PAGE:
And Jim's gregarious nature comes through in spades with his biggest Sherlockian project to date, The Friends of John Bennett Shaw website and Facebook page.  Anything someone could say about Shaw would only scratch the surface of how influential he was.  And Jim has taken a great tack at such a large project, he brought everyone in to talk about Shaw.  But now it's time for Jim Hawkins to talk about Jim Hawkins, in this week's Interesting Interview!

How do you define the word “Sherlockian"?

One who has more than a passing interest in Sherlock Holmes and the 60 stories written about him by Sir Arthur Conan Doyle. Some qualifiers:

a.  A Sherlockian has read the entire canon. I know that sounds harsh and leaves some folks out, but I believe it to be true.

b. A Sherlockian has gone beyond the stories and has read some of the annotated publications, seeking to fully understand the locale Holmes worked in, and the social settings he and Watson had to live in. Historical settings are key to understanding many of the stories.

c. A Sherlockian has joined a local scion society and made friends with other like-minded people. Being a Sherlockian is not a solitary kind of endeavor. At the least you have reached out to others to share what you have learned and learn what others want to share.

How did you become a Sherlockian?

On my 40th birthday, my wife gifted me with the Baring-Gould Annotated Sherlock Holmes. Through that I learned that highly educated people across the country were having great fun in scion societies reading, discussing, and writing about the Sherlock Holmes stories. And I discovered John Bennett Shaw. I wanted to join that bunch of people—and I became a Sherlockian.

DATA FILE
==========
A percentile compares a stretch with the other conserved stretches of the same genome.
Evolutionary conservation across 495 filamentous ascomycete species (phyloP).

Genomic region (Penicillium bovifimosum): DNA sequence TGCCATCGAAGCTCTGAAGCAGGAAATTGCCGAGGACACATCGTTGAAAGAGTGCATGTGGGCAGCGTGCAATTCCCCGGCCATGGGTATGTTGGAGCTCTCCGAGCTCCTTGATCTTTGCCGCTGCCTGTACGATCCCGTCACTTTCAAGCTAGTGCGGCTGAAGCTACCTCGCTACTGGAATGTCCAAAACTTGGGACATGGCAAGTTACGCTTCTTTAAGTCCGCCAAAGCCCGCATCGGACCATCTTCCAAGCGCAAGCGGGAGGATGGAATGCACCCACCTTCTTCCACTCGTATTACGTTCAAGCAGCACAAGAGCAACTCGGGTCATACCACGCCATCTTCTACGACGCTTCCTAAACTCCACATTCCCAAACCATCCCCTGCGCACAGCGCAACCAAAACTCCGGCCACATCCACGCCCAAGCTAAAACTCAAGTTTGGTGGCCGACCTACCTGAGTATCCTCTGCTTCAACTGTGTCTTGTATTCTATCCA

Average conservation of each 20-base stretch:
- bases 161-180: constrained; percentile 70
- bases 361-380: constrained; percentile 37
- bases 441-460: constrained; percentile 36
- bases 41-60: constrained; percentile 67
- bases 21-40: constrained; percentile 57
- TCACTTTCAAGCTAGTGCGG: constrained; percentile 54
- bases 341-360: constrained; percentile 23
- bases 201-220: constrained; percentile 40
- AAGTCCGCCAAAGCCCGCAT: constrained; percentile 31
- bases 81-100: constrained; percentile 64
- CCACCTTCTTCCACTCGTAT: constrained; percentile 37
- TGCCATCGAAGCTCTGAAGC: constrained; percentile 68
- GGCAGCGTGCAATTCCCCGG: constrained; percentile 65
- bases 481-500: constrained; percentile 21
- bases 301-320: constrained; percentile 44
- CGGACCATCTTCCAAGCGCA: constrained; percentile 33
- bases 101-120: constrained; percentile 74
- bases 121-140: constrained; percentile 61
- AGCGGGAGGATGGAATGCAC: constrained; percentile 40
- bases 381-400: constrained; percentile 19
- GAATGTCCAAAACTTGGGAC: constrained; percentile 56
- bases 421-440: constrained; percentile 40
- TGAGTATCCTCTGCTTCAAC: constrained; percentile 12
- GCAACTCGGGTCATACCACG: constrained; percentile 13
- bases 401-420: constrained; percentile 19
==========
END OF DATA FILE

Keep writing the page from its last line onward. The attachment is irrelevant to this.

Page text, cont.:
What was your profession and does that affect how you enjoy being a Sherlockian?

I am retired from 16 years with Southwest Airlines, and 12 years of employment with LifeWay Christian Resources as a music consultant prior to that. I traveled quite a bit with both jobs, and I was able to visit other scion societies across the country. I was also able to visit lots of great bookstores, where I immediately went to the Conan Doyle/Sherlock Holmes shelves.

What is your favorite canonical story?

It’s a double combo here. "The Final Problem" and "The Empty House." Those stories are eternally connected for me; one where Holmes disappears, and the other where he reemerges.

Who is a specific Sherlockian that you think others would find interesting?

That’s easy! He is the first Sherlockian I ever knew, and the one I have created a website about: John Bennett Shaw. He is one of the most fascinating men I’ve ever known, Sherlockian or not. But I’m glad he chose Holmes to center his life around. What he did with all that is simply amazing. He changed the very nature of being Sherlockian.

What subset of Sherlockiana really interests you?

I am a historian at heart, so I like to immerse myself in the historical setting of Holmes’ and Watson’s world—the Edwardian, and the Victorian eras. Conan Doyle was a genius at capturing the setting for his tales, and I admire today’s writers who can do that same thing, like Lyndsay Faye.

A recent article I wrote for the book, Referring to My Notes, was about Holmes’ Stradivarius violin. I thoroughly enjoyed getting into the world of luthiers from the 17th and 18th centuries, discovering the intricacies of fashioning an incredible string instrument that defies the years and sounds like it did 300 years ago when it was first made.

As curator of the Friends of John Bennett Shaw website, what should people know about such an influential Sherlockian?